Last week I highlighted an op-ed by a former student, this week I get to introduce an entire website!
A group of current and former Northwestern students have set up “The Digital Symposium.” The editor, Jacob Wolf, describes the endeavor this way:
We are a group of individuals with an interest in the liberal arts who are committed to seeking a depth of understanding in all that we do and think. We have launched this blog to begin a conversation about ideas, for like Richard Weaver, we emphatically assert that “ideas have consequences.” This blog is a means for us to sharpen our thinking through the art of writing, to engage in conversation/dialectic to “rightfully divide the truth,” and to spark anew (or rekindle) in our readers a passion for the good, the true, and the beautiful.
And, as if that’s not enough, let me also quote Wolf’s conclusion:
As we christen The Digital Symposium (and lives devoted to intellectual excellence and virtue), may it be said of us as was once recounted of Basil the Great, that the galleons of our lives be “laden with all the learning attainable by the nature of man.”
Not only does Wolf has a nice introductory piece, there is also an essay on The Great Gatsby and the American Dream presently up. I have no doubt more meaty stuff is still to follow.
It’s great to see students carry on an interest in the liberal arts and join the conversation. Again, historical training offers tremendous ways for thinking about the big questions–the questions that urgently need to be addressed in the present world.
So again, check out The Digital Symposium!
I recently learned that a former student of mine at the University of Northwestern recently published an op-ed in his hometown newspaper.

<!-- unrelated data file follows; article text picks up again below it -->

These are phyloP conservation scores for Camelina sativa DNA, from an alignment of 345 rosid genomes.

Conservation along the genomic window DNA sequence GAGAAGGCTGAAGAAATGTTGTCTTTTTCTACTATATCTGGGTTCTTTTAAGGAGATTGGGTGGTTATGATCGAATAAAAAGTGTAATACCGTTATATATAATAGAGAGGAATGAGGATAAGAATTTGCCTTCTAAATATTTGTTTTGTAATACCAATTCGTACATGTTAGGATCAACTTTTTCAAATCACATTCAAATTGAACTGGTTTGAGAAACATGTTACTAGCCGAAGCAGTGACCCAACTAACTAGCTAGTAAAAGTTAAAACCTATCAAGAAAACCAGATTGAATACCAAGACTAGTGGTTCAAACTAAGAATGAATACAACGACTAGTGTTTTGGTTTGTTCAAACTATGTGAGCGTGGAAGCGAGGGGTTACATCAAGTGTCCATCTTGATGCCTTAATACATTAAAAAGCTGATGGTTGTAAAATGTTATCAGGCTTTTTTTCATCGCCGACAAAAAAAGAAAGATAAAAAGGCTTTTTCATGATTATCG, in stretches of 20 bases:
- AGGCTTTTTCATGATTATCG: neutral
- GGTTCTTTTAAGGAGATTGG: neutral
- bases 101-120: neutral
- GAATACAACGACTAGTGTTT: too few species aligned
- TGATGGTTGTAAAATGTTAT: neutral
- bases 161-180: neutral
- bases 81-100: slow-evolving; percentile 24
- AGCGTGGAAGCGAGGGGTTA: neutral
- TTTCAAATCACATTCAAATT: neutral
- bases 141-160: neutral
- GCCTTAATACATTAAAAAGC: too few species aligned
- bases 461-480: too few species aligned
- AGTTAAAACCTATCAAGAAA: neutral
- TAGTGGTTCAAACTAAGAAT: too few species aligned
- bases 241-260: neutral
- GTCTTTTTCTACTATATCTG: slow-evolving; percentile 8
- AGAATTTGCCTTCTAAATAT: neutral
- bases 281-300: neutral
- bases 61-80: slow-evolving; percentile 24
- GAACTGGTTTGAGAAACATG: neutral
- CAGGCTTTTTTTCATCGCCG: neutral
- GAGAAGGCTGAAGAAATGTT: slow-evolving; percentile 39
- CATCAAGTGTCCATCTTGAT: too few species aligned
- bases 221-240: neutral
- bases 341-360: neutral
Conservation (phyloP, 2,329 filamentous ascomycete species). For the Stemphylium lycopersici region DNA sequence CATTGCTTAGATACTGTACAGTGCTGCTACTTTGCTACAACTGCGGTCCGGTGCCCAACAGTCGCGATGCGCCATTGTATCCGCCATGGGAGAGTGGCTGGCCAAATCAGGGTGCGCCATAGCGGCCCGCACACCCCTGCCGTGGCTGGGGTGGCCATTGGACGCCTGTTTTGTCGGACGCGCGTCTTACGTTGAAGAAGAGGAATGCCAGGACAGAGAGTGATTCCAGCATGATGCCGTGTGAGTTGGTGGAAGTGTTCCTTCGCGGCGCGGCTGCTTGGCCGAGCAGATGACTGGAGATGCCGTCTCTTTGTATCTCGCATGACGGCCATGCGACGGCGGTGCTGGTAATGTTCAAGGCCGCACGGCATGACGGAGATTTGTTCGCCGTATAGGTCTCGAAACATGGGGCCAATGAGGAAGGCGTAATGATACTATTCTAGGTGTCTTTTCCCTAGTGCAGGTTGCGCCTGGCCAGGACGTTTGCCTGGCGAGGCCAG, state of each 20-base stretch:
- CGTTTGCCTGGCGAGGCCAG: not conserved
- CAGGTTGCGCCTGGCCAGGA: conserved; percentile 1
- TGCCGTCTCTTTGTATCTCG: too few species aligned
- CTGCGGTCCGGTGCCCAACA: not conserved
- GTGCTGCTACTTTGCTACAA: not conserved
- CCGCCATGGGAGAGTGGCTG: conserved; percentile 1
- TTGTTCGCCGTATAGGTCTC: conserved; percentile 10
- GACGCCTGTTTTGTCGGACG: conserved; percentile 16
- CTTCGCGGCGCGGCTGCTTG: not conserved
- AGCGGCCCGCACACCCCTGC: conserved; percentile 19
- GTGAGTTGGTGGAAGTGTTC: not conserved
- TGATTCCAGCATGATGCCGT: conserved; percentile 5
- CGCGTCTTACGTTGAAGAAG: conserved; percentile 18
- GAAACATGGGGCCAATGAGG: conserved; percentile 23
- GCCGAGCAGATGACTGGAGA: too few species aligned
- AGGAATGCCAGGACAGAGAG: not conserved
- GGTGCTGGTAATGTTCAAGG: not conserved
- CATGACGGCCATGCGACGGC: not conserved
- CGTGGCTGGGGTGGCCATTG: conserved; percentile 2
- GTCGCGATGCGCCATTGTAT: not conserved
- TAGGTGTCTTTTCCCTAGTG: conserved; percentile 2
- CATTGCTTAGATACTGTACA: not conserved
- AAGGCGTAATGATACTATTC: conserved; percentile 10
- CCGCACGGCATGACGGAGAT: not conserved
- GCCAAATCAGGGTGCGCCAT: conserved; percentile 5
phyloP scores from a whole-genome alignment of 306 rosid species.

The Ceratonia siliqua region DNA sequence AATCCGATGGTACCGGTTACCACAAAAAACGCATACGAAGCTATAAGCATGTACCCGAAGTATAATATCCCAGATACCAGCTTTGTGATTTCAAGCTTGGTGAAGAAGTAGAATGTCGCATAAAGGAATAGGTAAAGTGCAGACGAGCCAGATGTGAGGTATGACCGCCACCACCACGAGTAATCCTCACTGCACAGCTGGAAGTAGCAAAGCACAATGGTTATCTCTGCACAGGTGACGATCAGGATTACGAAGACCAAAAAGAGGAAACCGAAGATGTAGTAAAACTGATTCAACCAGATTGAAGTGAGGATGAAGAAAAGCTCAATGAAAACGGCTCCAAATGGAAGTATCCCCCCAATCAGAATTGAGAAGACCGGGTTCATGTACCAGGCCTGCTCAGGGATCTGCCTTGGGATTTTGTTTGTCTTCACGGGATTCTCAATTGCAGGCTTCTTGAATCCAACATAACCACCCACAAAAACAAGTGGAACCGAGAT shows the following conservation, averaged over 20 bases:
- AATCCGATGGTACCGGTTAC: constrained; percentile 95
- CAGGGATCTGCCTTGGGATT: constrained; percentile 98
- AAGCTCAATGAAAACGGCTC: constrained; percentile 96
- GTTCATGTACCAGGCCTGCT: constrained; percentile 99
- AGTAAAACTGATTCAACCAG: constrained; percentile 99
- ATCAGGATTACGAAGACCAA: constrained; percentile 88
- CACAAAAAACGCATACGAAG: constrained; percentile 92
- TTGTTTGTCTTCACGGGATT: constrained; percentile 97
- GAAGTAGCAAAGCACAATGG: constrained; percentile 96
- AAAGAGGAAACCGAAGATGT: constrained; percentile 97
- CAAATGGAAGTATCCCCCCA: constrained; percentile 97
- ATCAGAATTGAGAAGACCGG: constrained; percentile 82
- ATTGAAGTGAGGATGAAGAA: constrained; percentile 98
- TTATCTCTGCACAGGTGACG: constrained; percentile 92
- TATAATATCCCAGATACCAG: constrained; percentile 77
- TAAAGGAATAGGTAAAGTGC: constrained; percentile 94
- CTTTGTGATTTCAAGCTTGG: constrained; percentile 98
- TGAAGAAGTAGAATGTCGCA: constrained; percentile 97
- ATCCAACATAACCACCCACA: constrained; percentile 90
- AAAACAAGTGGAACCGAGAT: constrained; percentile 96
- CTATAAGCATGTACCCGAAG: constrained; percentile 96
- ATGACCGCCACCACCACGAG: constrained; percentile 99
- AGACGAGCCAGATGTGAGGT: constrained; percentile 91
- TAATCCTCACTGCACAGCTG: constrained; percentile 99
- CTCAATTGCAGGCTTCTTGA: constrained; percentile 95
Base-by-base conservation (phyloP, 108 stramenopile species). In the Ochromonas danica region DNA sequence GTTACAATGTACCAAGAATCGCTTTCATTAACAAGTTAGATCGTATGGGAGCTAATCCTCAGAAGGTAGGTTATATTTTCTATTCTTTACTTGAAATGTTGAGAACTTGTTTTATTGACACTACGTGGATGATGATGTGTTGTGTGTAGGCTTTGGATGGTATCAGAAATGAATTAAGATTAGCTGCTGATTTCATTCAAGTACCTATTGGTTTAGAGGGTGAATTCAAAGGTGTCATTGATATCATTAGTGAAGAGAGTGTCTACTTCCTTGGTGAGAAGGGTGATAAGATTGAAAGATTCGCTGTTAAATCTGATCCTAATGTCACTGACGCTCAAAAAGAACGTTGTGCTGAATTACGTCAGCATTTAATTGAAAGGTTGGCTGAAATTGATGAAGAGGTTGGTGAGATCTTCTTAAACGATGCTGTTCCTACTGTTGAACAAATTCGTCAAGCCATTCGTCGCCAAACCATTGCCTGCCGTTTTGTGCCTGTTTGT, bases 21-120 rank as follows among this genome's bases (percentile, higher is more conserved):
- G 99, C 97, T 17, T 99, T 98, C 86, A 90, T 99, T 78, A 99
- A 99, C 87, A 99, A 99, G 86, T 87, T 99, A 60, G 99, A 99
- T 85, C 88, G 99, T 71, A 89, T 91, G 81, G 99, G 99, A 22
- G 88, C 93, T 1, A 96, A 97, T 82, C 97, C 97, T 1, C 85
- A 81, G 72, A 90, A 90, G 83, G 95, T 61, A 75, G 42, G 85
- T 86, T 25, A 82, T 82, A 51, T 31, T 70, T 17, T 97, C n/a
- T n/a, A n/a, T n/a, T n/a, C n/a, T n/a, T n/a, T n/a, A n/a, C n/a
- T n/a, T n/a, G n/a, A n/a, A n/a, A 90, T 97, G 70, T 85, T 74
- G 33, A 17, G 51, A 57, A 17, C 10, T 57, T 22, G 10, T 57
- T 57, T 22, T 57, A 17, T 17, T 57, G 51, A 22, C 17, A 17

Aaron Reep is currently undergoing Marine Officer Training, but he managed to publish the piece in his Springfield, Ohio paper. The piece is based on a talk he gave before he left for training.
I think the piece is worth reading for several reasons.
First, it gets points for mentioning one of his former professors.
More significantly, I appreciate the piece for the realistic patriotism it expresses. It recognizes problems (currently as well as in the past) with the country. It doesn’t simply regurgitate slogans or rely on mythology masquerading as history. Instead, it possesses an eyes-wide-open approach to conditions. The author’s response, though, is to contribute his bit of public service for national defense as a way of improving the nation and conserving its strengths for the future. I suspect this more realistic outlook will better be able to withstand future challenges.
I would suggest this is a model of public-spirited, reflective citizenship that history–and dare I say history at the University of Northwestern?–can help nurture.
Read the whole thing here.
Looking at my last post, I see the blog has been pretty quiet since early last month. That’s something to change in the New Year–although I hesitate to call it a “resolution.”
I can start off the year with some content, though. I have a new post up at Religion in American History. This time, I’m writing a review of a book from 2007, called Many Identities, One Nation: The Revolution and Its Legacy in the Mid-Atlantic. I just recently came across the book, and I enjoyed it.
Anyway, click on over to read the review!